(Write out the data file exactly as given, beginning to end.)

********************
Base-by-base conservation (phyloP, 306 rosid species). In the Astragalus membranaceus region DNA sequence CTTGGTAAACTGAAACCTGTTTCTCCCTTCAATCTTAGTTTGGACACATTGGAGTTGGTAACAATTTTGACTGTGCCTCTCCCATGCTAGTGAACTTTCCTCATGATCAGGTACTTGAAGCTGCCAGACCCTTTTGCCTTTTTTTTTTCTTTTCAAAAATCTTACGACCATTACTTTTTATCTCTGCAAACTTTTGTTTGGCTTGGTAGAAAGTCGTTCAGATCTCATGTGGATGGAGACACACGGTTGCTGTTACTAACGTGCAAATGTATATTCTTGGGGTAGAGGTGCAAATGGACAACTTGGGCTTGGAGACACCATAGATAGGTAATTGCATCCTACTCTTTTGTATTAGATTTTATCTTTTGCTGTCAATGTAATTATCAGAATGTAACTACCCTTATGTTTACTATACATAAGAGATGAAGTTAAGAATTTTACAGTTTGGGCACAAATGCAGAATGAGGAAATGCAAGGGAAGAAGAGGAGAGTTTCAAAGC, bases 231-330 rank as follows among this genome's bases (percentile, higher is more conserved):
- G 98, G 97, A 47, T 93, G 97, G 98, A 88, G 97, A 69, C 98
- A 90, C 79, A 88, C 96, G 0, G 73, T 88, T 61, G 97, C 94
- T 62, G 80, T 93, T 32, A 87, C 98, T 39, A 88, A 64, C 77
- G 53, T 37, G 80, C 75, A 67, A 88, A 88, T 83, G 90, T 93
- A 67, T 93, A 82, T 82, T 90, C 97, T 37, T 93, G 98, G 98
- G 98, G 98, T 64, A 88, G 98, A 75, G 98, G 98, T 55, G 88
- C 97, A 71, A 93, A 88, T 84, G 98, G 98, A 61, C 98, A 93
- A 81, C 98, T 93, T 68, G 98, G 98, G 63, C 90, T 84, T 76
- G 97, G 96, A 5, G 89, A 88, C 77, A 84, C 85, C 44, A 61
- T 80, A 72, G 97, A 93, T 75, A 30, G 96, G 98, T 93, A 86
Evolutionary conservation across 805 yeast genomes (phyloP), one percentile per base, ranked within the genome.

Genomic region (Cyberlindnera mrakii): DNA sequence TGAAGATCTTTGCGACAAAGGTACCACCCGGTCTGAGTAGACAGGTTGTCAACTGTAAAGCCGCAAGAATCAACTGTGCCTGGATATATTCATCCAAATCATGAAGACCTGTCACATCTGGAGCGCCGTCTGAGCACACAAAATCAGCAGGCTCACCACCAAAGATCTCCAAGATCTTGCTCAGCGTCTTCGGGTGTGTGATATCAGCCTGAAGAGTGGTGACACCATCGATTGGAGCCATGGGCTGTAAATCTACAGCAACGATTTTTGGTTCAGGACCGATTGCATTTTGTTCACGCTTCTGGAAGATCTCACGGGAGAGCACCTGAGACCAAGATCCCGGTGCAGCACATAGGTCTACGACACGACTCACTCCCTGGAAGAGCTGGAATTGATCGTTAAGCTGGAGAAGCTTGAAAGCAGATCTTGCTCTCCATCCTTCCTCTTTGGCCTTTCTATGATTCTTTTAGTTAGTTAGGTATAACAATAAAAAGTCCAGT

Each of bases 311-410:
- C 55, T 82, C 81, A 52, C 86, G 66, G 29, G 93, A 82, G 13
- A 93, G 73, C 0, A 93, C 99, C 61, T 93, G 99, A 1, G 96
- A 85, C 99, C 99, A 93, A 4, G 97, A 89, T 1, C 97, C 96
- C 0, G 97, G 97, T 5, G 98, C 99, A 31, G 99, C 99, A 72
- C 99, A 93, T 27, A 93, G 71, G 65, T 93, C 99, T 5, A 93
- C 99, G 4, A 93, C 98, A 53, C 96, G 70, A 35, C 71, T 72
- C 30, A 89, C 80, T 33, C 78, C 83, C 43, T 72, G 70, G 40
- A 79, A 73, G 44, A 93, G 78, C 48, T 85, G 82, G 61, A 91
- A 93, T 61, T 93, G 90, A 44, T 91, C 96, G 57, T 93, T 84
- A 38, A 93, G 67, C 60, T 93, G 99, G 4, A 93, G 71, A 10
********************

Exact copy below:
Base-by-base conservation (phyloP, 306 rosid species). In the Astragalus membranaceus region DNA sequence CTTGGTAAACTGAAACCTGTTTCTCCCTTCAATCTTAGTTTGGACACATTGGAGTTGGTAACAATTTTGACTGTGCCTCTCCCATGCTAGTGAACTTTCCTCATGATCAGGTACTTGAAGCTGCCAGACCCTTTTGCCTTTTTTTTTTCTTTTCAAAAATCTTACGACCATTACTTTTTATCTCTGCAAACTTTTGTTTGGCTTGGTAGAAAGTCGTTCAGATCTCATGTGGATGGAGACACACGGTTGCTGTTACTAACGTGCAAATGTATATTCTTGGGGTAGAGGTGCAAATGGACAACTTGGGCTTGGAGACACCATAGATAGGTAATTGCATCCTACTCTTTTGTATTAGATTTTATCTTTTGCTGTCAATGTAATTATCAGAATGTAACTACCCTTATGTTTACTATACATAAGAGATGAAGTTAAGAATTTTACAGTTTGGGCACAAATGCAGAATGAGGAAATGCAAGGGAAGAAGAGGAGAGTTTCAAAGC, bases 231-330 rank as follows among this genome's bases (percentile, higher is more conserved):
- G 98, G 97, A 47, T 93, G 97, G 98, A 88, G 97, A 69, C 98
- A 90, C 79, A 88, C 96, G 0, G 73, T 88, T 61, G 97, C 94
- T 62, G 80, T 93, T 32, A 87, C 98, T 39, A 88, A 64, C 77
- G 53, T 37, G 80, C 75, A 67, A 88, A 88, T 83, G 90, T 93
- A 67, T 93, A 82, T 82, T 90, C 97, T 37, T 93, G 98, G 98
- G 98, G 98, T 64, A 88, G 98, A 75, G 98, G 98, T 55, G 88
- C 97, A 71, A 93, A 88, T 84, G 98, G 98, A 61, C 98, A 93
- A 81, C 98, T 93, T 68, G 98, G 98, G 63, C 90, T 84, T 76
- G 97, G 96, A 5, G 89, A 88, C 77, A 84, C 85, C 44, A 61
- T 80, A 72, G 97, A 93, T 75, A 30, G 96, G 98, T 93, A 86
Evolutionary conservation across 805 yeast genomes (phyloP), one percentile per base, ranked within the genome.

Genomic region (Cyberlindnera mrakii): DNA sequence TGAAGATCTTTGCGACAAAGGTACCACCCGGTCTGAGTAGACAGGTTGTCAACTGTAAAGCCGCAAGAATCAACTGTGCCTGGATATATTCATCCAAATCATGAAGACCTGTCACATCTGGAGCGCCGTCTGAGCACACAAAATCAGCAGGCTCACCACCAAAGATCTCCAAGATCTTGCTCAGCGTCTTCGGGTGTGTGATATCAGCCTGAAGAGTGGTGACACCATCGATTGGAGCCATGGGCTGTAAATCTACAGCAACGATTTTTGGTTCAGGACCGATTGCATTTTGTTCACGCTTCTGGAAGATCTCACGGGAGAGCACCTGAGACCAAGATCCCGGTGCAGCACATAGGTCTACGACACGACTCACTCCCTGGAAGAGCTGGAATTGATCGTTAAGCTGGAGAAGCTTGAAAGCAGATCTTGCTCTCCATCCTTCCTCTTTGGCCTTTCTATGATTCTTTTAGTTAGTTAGGTATAACAATAAAAAGTCCAGT

Each of bases 311-410:
- C 55, T 82, C 81, A 52, C 86, G 66, G 29, G 93, A 82, G 13
- A 93, G 73, C 0, A 93, C 99, C 61, T 93, G 99, A 1, G 96
- A 85, C 99, C 99, A 93, A 4, G 97, A 89, T 1, C 97, C 96
- C 0, G 97, G 97, T 5, G 98, C 99, A 31, G 99, C 99, A 72
- C 99, A 93, T 27, A 93, G 71, G 65, T 93, C 99, T 5, A 93
- C 99, G 4, A 93, C 98, A 53, C 96, G 70, A 35, C 71, T 72
- C 30, A 89, C 80, T 33, C 78, C 83, C 43, T 72, G 70, G 40
- A 79, A 73, G 44, A 93, G 78, C 48, T 85, G 82, G 61, A 91
- A 93, T 61, T 93, G 90, A 44, T 91, C 96, G 57, T 93, T 84
- A 38, A 93, G 67, C 60, T 93, G 99, G 4, A 93, G 71, A 10